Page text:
It is also significant to note that the two or more spectra may or may not be offset with regard to their peaks (e.g., peak intensities). If, for example, the emission spectra of two fluorescent dyes show a peak at approximately the same wavelength, but the width of one of the peaks is greater than the other, then these differences in the spectra may result in a unique ratio of intensities between the signals in the two detection windows. In these and other embodiments, one of the two or more detection windows may or may not lie entirely within another of the two or more detection windows.

A further example illustrates an application of the methods described herein. In the case of the aforementioned fluorescently dyed microspheres, 100 spectrally distinct sets of microspheres can be generated by dyeing the populations of microspheres with two different fluorescent dyes (here designated A and B) that have minimal spectral overlap. One such example is illustrated in U.S. Pat. No. 6,514,295 to Chandler et al., which is incorporated by reference as if fully set forth herein. If dye solutions are prepared with 10 different concentrations of each of the two dyes, then 100 distinct dyeing solutions and 100 fluorescently distinct microsphere populations may be produced. These unique microspheres may be spectrally distinguished using a flow cytometer or other devices capable of spectrally interrogating individual microspheres, or groups of microspheres.

The microspheres may be spectrally distinguished by detecting the emission signal in a narrow wavelength band window (e.g., in two windows, designated herein as window 1 and window 2). Further, window 1 is selected to efficiently detect the signal from dye A, and window 2 is selected to correspond with the emission from dye B. If a third window is added (i.e., window 3), which is spectrally close to window 2, then a third dye (dye B′) can be selected that will also emit a signal detectable by windows 2 and 3, and result in a unique ratio between windows 2 and 3. Then, by creating 100 new dye solutions utilizing 10 different concentrations each of dyes A and B′, 100 new fluorescent microsphere populations may be created. It can be easily seen that the addition of another dye (dye B″), which is able to generate a unique ratio between the signals from windows 2 and 3, will allow an additional 100 unique bead populations to be constructed using dyes A and B″. Additional populations can be generated in a similar manner providing that dyes can be found that will generate a unique ratio. Further, if another window is added (window 4), which is spectrally close to window 1, then a similar series can be constructed using new dyes (dye A′, A″, etc.) combined with dyes B, B′, B″, etc., to greatly expand the potential number of unique fluorescent microsphere sets.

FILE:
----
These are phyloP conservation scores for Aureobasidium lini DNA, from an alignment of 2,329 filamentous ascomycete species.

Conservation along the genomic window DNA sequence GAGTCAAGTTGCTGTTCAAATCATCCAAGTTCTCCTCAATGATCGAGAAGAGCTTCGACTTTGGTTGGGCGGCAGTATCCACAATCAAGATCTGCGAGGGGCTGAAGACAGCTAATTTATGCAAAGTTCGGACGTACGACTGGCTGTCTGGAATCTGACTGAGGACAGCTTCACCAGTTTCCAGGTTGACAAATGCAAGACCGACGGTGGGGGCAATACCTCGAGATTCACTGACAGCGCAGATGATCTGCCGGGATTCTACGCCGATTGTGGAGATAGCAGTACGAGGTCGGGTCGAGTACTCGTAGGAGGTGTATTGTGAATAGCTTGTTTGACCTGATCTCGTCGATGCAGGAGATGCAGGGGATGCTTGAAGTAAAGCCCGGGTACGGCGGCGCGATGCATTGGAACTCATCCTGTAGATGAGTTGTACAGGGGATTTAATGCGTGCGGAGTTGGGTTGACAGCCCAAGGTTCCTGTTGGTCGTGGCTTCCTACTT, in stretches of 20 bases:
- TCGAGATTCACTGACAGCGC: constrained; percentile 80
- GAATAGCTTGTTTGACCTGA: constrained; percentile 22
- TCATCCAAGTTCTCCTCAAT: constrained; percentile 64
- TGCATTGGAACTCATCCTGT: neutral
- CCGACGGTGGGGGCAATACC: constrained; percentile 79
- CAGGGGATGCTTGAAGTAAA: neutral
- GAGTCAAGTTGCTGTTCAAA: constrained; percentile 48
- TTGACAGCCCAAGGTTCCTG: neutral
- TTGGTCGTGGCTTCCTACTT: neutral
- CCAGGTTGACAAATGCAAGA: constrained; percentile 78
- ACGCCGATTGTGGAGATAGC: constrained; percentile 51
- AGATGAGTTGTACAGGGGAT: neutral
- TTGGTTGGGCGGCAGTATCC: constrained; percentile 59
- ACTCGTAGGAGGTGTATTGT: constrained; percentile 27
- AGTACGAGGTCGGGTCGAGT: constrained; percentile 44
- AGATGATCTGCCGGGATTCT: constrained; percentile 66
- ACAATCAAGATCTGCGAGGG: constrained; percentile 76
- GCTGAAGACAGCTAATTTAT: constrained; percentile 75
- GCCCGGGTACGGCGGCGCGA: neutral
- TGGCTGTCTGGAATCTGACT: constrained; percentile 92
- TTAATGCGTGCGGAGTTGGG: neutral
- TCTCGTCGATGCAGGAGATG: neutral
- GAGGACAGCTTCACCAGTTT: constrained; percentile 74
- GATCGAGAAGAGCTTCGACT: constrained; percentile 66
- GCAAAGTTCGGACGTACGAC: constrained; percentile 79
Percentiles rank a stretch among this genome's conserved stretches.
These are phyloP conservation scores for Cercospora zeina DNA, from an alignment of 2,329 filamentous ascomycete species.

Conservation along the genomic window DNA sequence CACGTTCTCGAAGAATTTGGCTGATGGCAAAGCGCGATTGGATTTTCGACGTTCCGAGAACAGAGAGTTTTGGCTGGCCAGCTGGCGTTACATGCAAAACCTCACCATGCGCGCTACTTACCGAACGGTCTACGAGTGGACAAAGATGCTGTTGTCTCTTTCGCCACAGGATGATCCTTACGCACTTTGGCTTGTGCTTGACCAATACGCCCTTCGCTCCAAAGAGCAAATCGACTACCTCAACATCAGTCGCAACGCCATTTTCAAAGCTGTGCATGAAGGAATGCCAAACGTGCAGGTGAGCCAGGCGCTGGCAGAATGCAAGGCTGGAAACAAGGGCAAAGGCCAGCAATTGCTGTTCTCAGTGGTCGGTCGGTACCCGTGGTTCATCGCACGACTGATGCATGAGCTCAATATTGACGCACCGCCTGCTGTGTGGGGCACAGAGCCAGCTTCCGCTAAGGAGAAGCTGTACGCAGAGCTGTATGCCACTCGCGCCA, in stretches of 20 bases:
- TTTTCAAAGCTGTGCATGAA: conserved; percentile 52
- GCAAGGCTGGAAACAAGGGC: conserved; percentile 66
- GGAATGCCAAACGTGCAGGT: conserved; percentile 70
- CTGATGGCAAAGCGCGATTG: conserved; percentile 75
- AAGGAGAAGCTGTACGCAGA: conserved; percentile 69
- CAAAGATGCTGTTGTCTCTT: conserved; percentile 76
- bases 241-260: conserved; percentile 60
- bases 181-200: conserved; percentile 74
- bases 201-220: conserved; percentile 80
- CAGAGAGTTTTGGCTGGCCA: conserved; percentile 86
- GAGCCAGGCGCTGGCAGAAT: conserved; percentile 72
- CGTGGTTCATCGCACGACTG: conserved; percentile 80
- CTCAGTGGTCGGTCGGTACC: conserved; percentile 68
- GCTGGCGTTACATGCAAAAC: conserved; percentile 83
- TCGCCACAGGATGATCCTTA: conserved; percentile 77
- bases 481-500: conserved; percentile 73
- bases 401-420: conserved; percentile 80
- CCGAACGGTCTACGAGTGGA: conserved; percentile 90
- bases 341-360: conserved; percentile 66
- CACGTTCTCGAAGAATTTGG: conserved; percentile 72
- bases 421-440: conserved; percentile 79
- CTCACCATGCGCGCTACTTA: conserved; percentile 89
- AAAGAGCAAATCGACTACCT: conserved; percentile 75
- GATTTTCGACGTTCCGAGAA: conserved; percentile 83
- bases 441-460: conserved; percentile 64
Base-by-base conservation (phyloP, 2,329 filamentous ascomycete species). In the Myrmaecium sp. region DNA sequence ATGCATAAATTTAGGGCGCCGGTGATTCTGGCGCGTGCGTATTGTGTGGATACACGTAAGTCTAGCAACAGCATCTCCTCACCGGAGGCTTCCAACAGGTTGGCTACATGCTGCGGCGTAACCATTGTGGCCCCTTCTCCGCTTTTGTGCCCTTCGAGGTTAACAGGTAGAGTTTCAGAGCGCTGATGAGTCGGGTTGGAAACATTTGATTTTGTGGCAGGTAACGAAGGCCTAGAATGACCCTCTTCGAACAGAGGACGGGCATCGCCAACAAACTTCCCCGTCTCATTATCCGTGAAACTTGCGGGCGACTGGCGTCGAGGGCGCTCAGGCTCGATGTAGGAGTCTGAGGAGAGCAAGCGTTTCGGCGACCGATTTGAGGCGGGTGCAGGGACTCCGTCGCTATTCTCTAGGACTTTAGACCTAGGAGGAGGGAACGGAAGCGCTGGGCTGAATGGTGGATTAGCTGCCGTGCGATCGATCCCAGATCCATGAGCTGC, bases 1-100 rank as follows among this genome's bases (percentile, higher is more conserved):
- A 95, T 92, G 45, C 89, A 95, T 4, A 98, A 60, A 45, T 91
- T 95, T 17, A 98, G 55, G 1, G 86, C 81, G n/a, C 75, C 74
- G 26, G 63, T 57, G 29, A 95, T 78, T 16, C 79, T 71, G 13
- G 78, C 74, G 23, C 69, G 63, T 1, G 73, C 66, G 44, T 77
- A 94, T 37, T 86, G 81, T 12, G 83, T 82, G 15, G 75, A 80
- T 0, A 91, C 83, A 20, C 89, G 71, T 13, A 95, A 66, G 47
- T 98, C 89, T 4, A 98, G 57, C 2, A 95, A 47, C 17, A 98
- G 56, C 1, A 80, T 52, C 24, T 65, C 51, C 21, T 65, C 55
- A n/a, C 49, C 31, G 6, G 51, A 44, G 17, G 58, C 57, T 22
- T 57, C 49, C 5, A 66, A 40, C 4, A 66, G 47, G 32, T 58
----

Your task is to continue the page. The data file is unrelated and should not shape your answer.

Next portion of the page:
In another embodiment, the methods can be used to deconvolute overlapping spectra that are determined substantially simultaneously, such as may be seen when a mixture of compounds are present. For example, materials that are attached to microspheres can be distinguished as described above. In one such embodiment, the method may include determining concentrations of one or more of the different materials by comparing the ratio to a known ratio for a substantially pure sample of individual materials that are suspected to make up the different materials. However, the concentrations may be determined from the ratio using any other method known in the art. In this manner, the method may be used to identify microspheres in a multi-reporter assay that uses two or more dyes on the surface of a bead where the determined concentrations of the dyes are used to determine microsphere identity. Such materials may also include, for example, fluorescent agents attached in some way to nucleic acids, enzymes, antigens, etc. Another example would be a solution of two or more dyes, where it is desired to detect or determine the concentration or concentration ratios of each dye. In particular, the spectra may include spectra of different materials in solution. In such an embodiment, the spectra may include different absorption, transmittance, or emission spectra of the materials. In addition, the spectra may include a combination of the spectra of the two or more materials in the solution. The method may also include determining individual concentrations or ratios for the two or more materials in solution.

In such examples, as described above, using fluorescent dyes as an example, if dye A by itself generates a ratio of 1 between the two detection windows, and dye B by itself generates a ratio of 100, then a mixture of the two dyes will generate a ratio of between 1 and 100. Further, if the mixture is predominately composed of dye A, the observed ratio will be closer to 1 while if there is more of dye B, the ratio will be closer to 100. Therefore, the ratio will correlate to the composition of the dye mixture, so that for a particular ratio it would be possible to calculate the proportion of the observed signal that is due to the contribution of each dye. It follows that when the portion of the signal that is attributable to each dye is known, and the correlation of signal to dye concentration is known, then the concentrations of the two dyes can be determined simultaneously. Complications may arise from interactions between dyes such as quenching and other energy transfer phenomena, but these can be accounted for by construction of a standard curve using known combinations of dye concentrations. The complexity of analyzing the spectrum of a mixture of three or more overlapping dyes may increase markedly, possibly giving rise to several potential solutions. However, it may be possible to eliminate the incorrect solutions through other means.